A closer look at Firefox's new Health Report feature - gHacks Tech News

A closer look at Firefox's new Health Report feature

Health Report was surely the big new feature in yesterday's release of Firefox 21. At its core, it is a service that provides Mozilla with information about the system but even more so about how the web browser itself. It keeps for instance track of how long the browser has been open in total, the average startup time or add-on preferences.

The idea here is not only to provide Mozilla with metrics to better understand how Firefox is being used, but also to use the data to discover trends that may require fixing. This complements the browser's current options to repair or resolve certain issues. Think of the session restore feature after crashes or the automated blocking of insecure plugins and add-ons.

Mozilla plans to use the data to find out about larger issues quickly and in the best case before they reach the bulk of users of the browser. This can be especially helpful in regards to browser extensions as the data may help Mozilla discover issues caused by specific add-ons.

For now though, it is just logging basic health related information in the browser. What those information are? Lets find out:

  • Firefox version.
  • appBuild ID.
  • platform version.
  • platform BuildID.
  • operating system, memory, architecture.
  • update channel.
  • all add-ons and their settings.
  • Firefox profile age.
  • Information about the current session.
  • Installed extensions, plugins and themes.
  • Bookmarks and pages information.
  • Search counts.
  • Information about load events.

You can open the local Health Report page by loading about:healthreport in the web browser.

firefox health report

Here you see a graphical representation of the data. Not everything is displayed here currently though and the use is limited because of that. What may be interesting is the graph highlighting the startup time by day which you can analyze, for instance to find out when Firefox started to start up slower than before.

Here you can also switch to the Raw Data view which provides you with a detailed log about the data that is transferred to Mozilla by the Firefox Health Report.

Turning Health Report off

The Health Report is turned on by default in Firefox 21. You can disable the data sharing in two ways. First, by clicking on the data sharing switch on the Firefox Health Report page, and second in the options.

  1. Tap on the Alt key and select Tools > Options from the menu.
  2. Switch to Advanced > Data Choices.
  3. Uncheck the Enable Firefox Health Report box here to disable the sending of data to Mozilla.

firefox health report turn off

Should you leave the feature enabled or not? That's entirely up to you. If you do not like the idea of submitting data to Mozilla, then turn it off.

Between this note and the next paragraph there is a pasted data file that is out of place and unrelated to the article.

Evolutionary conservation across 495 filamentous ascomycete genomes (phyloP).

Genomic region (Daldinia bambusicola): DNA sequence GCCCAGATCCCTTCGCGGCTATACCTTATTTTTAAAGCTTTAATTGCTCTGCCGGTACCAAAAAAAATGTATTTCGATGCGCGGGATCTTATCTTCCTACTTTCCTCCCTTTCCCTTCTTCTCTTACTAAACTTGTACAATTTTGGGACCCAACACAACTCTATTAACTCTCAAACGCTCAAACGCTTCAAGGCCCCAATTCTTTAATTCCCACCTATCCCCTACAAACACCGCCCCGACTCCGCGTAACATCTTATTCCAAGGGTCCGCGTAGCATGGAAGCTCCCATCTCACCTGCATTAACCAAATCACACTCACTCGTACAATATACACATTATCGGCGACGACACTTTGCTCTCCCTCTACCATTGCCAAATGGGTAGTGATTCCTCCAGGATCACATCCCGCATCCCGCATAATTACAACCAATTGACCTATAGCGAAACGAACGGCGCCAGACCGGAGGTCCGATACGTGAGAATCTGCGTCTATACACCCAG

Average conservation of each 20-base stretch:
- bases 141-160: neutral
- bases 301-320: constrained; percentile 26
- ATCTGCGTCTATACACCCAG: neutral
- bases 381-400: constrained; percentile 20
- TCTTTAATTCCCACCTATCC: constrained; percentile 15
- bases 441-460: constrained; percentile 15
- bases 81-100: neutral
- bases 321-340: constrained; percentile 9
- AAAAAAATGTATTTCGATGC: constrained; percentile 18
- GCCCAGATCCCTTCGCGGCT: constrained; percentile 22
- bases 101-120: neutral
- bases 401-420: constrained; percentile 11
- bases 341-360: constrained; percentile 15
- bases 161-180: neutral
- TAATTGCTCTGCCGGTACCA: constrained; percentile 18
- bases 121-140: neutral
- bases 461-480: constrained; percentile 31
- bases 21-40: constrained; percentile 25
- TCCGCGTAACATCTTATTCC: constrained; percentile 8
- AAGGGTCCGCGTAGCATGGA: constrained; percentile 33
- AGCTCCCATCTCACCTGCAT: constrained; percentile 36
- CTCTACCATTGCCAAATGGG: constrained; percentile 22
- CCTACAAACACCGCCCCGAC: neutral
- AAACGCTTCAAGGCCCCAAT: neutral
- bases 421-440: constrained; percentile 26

The data is stored anonymously on Mozilla servers and you can always access what is being transferred to Mozilla by clicking on the Raw Data link on the Health Report page. It may also be interesting for you if you want to keep track of your browser's startup time and maybe other features that Mozilla will implement along the road.

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Comments

  1. ilev said on May 15, 2013 at 2:37 am
    Reply
  2. Matt said on May 15, 2013 at 3:38 am
    Reply

    My Fx health report informs me that:

    – I have 1681 bookmarks :-)
    – my browser has been open for 311989 min this month. This seems unlikely (lol), since 311989 min = 216.7 days. :-/

    1. Martin Brinkmann said on May 15, 2013 at 3:51 am
      Reply

      Now that is funny.

      1. Gennaro Prota said on May 15, 2013 at 9:21 am
        Reply

        Yes, mine shows garbage data as well.

    2. Arun said on May 15, 2013 at 5:30 am
      Reply

      Mine shows 1171243 min and 377 bookmarks

  3. Peter (NL) said on May 15, 2013 at 4:01 am
    Reply

    @Matt: this is a good reason to update Firefox to 21.1 :)

    I do not like these Telemetry/Health Report stuff. I can’t explain this bcoz they want to push the ugly Australis theme in the near future and remove bookmark icon, etc.
    What is Mozilla doing with this data ? They can also ask for the opinion of Firefox users, what THEY want and like in a browser.

    1. Matt said on May 15, 2013 at 4:11 am
      Reply

      If there’s one company I “trust” on the internet, it’s Mozilla. I’m happy to give them all the non-personally-identifiable telemetry data they can use, if it helps make the browser even better.

      And if they can see that lots and lots of people use small icons mode, or access the advanced javascript options, or install a bunch of extensions to regain lost features, or customize the browser in various other ways, perhaps it can help alter the course of development in my favor.

  4. firefoxlover said on May 15, 2013 at 10:25 am
    Reply

    A faster way of accessing Health Report is Help>Firefox Health Report.

  5. Simon B. said on May 15, 2013 at 10:54 am
    Reply

    extension settings, doesn’t that often include passwords?

    1. Matt said on May 15, 2013 at 3:19 pm
      Reply

      Which extensions are you thinking of?

  6. Karl J. Gephart said on May 15, 2013 at 1:41 pm
    Reply

    I have to wonder how much resources the transmitting of data back to Mozilla consumes. I agree with previous comment, they’re one of the few companies I trust and the info is not bad to have, so I’ll probably leave it on.

  7. Anonymous said on May 15, 2013 at 3:30 pm
    Reply

    @Karl J. Gephart: If you turn the data sharing to *off* you’ll still have the info but are not sharing it with Mozilla.

  8. firefoxlover said on May 15, 2013 at 3:39 pm
    Reply

    If you turn the Data Sharing to off one can still see the results but are not sharing it with Mozilla.

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